You could get useful experience in various ways, such as:
- amateur theatre
- student film, theatre and photography projects
- charity or student fashion shows
- working with established make-up artists and photographers.
Your first paid work in film or TV may be as a trainee or assistant to the make-up team. You might also find casual work doing make-up and hair for extras in crowd scenes.
You may be able to start in this job through an apprenticeship scheme. The range of apprenticeships available in your area will depend on the local jobs market and types of skills employers need from their workers. To find out more visit the apprenticeship website.
Training and development
You would learn and develop your skills on the job by helping experienced make-up artists.
You may be able to find trainee positions at the start of your career or places on new entrant training schemes. These are sometimes run by:
- regional screen agencies
- media training organisations.
Competition for places on schemes like this is very strong. You will need to show genuine commitment and some relevant work experience. The Creative Skillset website has a trainee placement scheme for those who already have a little experience in the industry. There is eligibility criteria. See the Creative Skillset website for more information.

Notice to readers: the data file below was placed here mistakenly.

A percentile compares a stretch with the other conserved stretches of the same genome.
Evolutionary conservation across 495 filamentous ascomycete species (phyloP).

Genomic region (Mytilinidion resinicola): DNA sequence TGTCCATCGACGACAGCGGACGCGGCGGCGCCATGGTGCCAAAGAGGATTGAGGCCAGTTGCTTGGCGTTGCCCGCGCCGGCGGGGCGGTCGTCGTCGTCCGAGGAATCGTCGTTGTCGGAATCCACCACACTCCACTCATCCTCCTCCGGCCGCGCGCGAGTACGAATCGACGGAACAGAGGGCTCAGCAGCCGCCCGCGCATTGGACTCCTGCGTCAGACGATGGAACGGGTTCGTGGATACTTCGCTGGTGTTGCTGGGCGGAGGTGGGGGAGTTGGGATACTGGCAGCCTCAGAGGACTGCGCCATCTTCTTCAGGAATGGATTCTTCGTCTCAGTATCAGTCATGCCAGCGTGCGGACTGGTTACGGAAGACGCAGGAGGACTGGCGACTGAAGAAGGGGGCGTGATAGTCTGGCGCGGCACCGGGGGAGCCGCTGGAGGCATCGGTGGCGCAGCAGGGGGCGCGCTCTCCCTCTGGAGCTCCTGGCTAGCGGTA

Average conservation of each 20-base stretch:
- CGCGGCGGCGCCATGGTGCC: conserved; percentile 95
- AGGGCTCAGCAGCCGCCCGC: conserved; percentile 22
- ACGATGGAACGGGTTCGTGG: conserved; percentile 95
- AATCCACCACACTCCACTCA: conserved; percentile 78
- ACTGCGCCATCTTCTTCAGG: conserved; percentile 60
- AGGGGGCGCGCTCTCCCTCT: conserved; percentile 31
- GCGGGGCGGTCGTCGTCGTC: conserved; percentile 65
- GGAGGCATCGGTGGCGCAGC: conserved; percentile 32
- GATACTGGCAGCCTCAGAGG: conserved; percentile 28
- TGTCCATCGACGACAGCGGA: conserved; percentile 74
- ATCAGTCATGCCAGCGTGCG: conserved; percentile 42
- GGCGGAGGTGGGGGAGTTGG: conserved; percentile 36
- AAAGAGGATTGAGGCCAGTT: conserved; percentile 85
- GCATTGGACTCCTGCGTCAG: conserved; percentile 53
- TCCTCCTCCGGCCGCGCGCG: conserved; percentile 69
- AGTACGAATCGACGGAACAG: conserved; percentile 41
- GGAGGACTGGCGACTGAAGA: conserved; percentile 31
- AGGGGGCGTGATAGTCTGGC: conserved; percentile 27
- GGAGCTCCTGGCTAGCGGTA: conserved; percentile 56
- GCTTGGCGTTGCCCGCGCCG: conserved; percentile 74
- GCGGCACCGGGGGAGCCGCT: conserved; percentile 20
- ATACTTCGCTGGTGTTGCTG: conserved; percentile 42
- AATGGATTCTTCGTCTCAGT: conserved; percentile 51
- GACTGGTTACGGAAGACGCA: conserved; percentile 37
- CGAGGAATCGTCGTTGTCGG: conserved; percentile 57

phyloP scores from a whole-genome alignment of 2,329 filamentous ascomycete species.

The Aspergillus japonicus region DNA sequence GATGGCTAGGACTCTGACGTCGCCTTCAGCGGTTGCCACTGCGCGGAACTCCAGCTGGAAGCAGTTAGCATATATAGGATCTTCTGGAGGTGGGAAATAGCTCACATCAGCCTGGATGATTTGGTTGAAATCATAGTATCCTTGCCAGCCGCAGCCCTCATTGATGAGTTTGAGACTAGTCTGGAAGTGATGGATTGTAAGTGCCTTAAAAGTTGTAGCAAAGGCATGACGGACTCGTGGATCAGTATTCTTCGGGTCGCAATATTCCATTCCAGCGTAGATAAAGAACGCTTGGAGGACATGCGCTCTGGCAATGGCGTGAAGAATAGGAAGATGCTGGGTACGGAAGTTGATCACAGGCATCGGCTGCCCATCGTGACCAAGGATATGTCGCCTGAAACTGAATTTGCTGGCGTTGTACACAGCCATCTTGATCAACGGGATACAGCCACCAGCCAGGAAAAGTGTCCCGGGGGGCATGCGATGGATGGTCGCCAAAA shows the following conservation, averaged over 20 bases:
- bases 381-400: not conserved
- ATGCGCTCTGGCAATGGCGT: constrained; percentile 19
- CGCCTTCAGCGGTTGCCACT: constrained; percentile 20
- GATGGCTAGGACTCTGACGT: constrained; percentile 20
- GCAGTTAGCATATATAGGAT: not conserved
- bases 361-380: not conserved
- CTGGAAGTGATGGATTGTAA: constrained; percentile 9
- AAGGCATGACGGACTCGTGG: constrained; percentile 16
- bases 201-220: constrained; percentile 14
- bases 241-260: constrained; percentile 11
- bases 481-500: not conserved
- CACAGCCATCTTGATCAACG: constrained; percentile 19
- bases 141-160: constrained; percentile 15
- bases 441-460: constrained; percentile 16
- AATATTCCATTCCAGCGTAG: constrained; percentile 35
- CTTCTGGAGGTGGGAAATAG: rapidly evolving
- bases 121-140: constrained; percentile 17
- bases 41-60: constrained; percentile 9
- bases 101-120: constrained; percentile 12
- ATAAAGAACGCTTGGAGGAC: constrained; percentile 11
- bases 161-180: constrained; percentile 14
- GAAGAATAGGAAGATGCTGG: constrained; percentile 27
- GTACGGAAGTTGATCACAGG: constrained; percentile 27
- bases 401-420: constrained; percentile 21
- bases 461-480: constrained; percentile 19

Some broadcasting companies offer trainee schemes and other ways of getting industry experience. Some schemes only recruit at certain times of the year and competition can be very strong. See their websites for more information, eligibility criteria and availability.
You should keep up to date with new make-up techniques and materials throughout your career. Short courses in specialist and prosthetic make-up are available at private make-up academies, film schools and some universities.
For information on relevant make-up courses, see the Creative Skillset website.
You could also join the National Association of Screen Make-up Artists and Hairdressers (NASMAH) for networking and training opportunities.
Skills, interests and qualities
To become a make-up artist, you will need:
- creativity and imagination
- good communication and people skills
- a tactful manner
- stamina, patience and concentration
- the ability to work well under pressure
- excellent attention to detail
- good punctuality and reliability
- a willingness to work long hours when necessary
- good teamwork skills
- an interest in current and historical fashions.
You could work on freelance contracts for a range of employers including TV broadcasters, TV and film production companies, theatre companies, magazines and fashion show producers. Contracts could last from one day to several months, and competition for jobs is strong.
Some jobs may be advertised in the trade press and websites. It is more common to get work through word of mouth or specialist recruitment agencies. You could also advertise in crew directories or with diary services which are similar to booking agents.
You can find more information about marketing yourself as a freelancer on the Creative Skillset website.
With experience or specialist skills, you could progress to chief make-up artist or make-up designer.
You may wish to use your make-up skills by volunteering to help others. Changing Faces is a charity that offers camouflage make-up services to people with conditions, marks or scars that affect their appearance. If you are already working as a make-up artist you may be able to fast-track through their training programme. See their website for more information:
You may find the following useful for general reading, vacancies and making contacts: